Tim Geithner and Congress claim that they got blindsided by the AIG bonuses late last week, before anyone had a chance to stop AIG from paying them. However, C-SPAN’s video library tells a very different story. Watch the clip from a March 3rd hearing of the House Ways and Means Committee in which Rep. Joseph Crowley (D-NY) specifically mentions the upcoming payouts of over $162 million in bonuses to AIG execs, the very same number that inflamed Washington DC this week:
After accusing the previous administration of a lack of oversight, Crowley says this, emphasis mine:
Thank you, Mr. Chairman. Welcome to the committee, Mr. Geithner, and thank you for your responses so far. It never ceases to amaze me the level of apparent amnesia some of my colleagues on the other side of the aisle have had about how we got to this problem in the first place, and I thank you for answering Mr. Heller’s question in particular. By the line of questioning, you’re almost led to believe that because of a last month and a few days of a presidency we had the problem we have today, and thank you for setting the record straight. This didn’t happen overnight. This took eight years in the making of stagnant, at best, growth.
But yesterday, Mr. Secretary, the Treasury and the Federal Reserve announced a new fourth plan to rescue troubled financial services giant AIG. I do agree that AIG’s sustainability is the lynchpin for some of our recovery efforts, and it’s important for the federal government to work to keep it afloat. However, I must demand that AIG increase the accountability and transparency, something that was not done during the previous administration.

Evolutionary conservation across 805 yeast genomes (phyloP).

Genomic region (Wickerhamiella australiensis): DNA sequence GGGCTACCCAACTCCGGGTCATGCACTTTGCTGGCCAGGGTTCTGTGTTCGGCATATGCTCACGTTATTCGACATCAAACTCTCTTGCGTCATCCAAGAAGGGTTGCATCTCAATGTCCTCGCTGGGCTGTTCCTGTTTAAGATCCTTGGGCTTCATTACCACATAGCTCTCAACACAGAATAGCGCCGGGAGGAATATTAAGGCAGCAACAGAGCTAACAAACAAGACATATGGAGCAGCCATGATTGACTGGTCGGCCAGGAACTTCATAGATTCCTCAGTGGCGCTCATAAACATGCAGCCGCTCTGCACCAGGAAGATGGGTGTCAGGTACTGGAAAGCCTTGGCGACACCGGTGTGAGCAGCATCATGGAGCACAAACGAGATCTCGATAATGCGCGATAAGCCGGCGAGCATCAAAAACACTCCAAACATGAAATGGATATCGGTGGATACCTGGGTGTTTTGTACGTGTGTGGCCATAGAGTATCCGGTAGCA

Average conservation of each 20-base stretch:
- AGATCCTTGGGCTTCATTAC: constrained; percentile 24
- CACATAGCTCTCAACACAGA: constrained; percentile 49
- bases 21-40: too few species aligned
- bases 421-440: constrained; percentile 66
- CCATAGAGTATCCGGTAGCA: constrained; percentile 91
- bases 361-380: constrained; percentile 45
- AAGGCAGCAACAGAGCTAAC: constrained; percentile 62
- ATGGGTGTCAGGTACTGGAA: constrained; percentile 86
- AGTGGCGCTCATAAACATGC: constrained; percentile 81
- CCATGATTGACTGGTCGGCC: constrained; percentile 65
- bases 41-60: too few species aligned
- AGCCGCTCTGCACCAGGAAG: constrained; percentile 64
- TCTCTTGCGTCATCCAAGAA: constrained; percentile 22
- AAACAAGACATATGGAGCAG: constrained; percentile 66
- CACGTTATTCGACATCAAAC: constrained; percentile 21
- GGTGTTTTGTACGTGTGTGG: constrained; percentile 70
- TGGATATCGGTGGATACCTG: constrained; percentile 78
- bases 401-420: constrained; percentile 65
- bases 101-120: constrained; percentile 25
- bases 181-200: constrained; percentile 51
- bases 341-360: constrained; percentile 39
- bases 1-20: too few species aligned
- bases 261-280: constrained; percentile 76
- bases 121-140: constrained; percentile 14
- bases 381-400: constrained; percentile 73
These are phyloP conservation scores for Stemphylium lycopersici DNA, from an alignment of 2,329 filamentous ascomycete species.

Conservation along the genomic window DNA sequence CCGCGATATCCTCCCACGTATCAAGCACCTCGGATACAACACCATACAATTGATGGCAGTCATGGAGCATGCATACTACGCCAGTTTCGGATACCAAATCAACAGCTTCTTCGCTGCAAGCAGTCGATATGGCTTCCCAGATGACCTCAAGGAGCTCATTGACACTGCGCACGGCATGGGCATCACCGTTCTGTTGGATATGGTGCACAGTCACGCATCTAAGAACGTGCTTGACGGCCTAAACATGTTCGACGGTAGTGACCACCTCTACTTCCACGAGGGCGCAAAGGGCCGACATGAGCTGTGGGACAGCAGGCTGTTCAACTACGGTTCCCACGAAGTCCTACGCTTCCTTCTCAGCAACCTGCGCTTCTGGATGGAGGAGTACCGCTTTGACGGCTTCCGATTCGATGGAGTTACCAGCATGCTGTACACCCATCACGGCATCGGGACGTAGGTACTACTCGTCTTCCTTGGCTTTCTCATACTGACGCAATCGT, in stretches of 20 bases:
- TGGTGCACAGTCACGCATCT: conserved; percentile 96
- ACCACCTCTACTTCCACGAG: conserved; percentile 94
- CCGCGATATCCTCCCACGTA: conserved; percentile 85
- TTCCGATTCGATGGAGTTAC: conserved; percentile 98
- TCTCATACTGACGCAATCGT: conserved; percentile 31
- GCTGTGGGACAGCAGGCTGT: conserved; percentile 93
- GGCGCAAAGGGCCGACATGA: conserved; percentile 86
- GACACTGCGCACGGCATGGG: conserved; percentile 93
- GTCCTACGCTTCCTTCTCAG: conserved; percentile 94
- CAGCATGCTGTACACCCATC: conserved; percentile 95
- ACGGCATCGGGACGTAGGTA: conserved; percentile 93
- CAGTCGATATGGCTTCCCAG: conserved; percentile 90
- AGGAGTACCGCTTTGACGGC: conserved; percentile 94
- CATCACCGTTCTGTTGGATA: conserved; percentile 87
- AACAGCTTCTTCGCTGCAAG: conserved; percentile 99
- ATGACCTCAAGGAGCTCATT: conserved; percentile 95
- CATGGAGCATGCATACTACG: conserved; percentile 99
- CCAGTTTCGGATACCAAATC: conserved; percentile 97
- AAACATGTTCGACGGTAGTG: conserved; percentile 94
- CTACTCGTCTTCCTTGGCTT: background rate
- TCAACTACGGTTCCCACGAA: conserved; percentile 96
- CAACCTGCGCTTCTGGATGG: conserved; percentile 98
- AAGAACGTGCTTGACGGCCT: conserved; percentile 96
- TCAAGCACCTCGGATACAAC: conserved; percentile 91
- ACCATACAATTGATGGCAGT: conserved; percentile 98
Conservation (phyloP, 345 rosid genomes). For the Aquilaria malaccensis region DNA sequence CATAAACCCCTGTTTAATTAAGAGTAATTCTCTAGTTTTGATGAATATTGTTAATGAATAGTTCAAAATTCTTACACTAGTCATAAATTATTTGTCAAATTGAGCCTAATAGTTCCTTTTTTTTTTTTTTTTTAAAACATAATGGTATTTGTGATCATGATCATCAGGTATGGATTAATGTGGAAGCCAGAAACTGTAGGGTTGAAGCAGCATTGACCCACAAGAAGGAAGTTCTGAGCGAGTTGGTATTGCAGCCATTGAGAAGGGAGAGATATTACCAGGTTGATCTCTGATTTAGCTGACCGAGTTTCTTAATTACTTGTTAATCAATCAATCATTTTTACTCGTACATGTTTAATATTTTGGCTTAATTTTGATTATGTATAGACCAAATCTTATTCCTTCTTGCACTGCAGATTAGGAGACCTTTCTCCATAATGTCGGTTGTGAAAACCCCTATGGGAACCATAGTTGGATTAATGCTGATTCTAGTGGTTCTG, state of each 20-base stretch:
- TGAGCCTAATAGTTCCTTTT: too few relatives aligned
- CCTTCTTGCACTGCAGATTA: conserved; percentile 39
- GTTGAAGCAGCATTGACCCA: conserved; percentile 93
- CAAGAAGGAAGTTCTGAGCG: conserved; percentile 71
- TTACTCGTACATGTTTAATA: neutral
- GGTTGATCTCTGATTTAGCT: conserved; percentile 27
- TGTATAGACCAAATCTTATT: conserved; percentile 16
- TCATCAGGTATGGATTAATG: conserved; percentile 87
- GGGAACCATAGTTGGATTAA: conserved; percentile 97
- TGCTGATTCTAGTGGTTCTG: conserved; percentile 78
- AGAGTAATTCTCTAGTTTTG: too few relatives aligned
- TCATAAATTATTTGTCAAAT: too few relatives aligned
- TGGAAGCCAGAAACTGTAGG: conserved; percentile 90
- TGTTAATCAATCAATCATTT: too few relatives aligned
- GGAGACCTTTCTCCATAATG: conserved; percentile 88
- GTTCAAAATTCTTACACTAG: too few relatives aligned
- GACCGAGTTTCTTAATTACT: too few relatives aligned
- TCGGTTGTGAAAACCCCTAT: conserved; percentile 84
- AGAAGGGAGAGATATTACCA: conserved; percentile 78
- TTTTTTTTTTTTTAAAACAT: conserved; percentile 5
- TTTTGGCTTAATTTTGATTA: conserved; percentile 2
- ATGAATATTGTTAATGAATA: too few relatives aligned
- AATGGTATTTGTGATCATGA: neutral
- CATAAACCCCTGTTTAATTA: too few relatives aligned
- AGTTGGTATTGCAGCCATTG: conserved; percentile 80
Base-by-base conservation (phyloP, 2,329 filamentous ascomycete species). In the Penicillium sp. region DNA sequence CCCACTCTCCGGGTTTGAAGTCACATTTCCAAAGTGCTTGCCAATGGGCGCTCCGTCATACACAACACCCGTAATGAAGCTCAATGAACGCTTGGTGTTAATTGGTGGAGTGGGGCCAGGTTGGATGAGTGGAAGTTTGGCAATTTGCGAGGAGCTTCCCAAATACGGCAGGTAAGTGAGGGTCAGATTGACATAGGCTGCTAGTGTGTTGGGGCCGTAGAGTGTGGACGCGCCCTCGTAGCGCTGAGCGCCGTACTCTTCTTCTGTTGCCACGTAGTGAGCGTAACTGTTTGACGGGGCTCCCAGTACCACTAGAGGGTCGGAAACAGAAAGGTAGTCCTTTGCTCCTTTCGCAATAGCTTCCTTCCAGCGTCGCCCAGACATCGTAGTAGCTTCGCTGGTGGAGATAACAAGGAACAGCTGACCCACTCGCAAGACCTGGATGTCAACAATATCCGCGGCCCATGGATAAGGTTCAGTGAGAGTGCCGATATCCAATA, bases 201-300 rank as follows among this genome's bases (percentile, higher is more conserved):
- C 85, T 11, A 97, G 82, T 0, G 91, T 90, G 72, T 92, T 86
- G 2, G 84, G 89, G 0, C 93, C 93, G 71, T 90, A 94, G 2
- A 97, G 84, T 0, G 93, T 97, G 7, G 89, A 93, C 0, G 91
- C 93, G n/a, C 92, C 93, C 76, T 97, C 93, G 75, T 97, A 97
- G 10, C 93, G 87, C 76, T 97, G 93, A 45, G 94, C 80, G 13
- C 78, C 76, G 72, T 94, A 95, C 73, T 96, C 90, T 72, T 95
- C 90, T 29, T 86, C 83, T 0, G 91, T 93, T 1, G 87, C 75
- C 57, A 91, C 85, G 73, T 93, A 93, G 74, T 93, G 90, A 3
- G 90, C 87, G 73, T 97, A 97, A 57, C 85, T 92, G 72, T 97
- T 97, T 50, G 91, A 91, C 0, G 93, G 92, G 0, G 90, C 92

For example, just last month, AIG paid 343 employees of AIG FP — their Financial Products division that created the financial hole that AIG is in, and in turn a multibillion-dollar bill for American taxpayers — $56 million in bonuses and are slated to pay an additional $162 million in bonuses to 393 participants in the coming weeks. And there’s more. Further bonus payments totaling approximately 230 million (dollars) are due to 407 participants at AIG’s Financial Products division in March 2010. This makes no sense to my constituency.
In other words, everyone knew about these bonuses. Congress even knew enough about it to question Geithner on it, with remarkable accuracy on the total amount due to be paid out, on March 3rd — nine days before Geithner initially claimed to know about it.
This whole episode has been a farce perpetrated by Congress and the administration to stoke artificial outrage over contractual compensation obligations. It’s a freak show put on by Democrats. They’re giving us populist circuses in order to build a mob mentality — but for what purpose?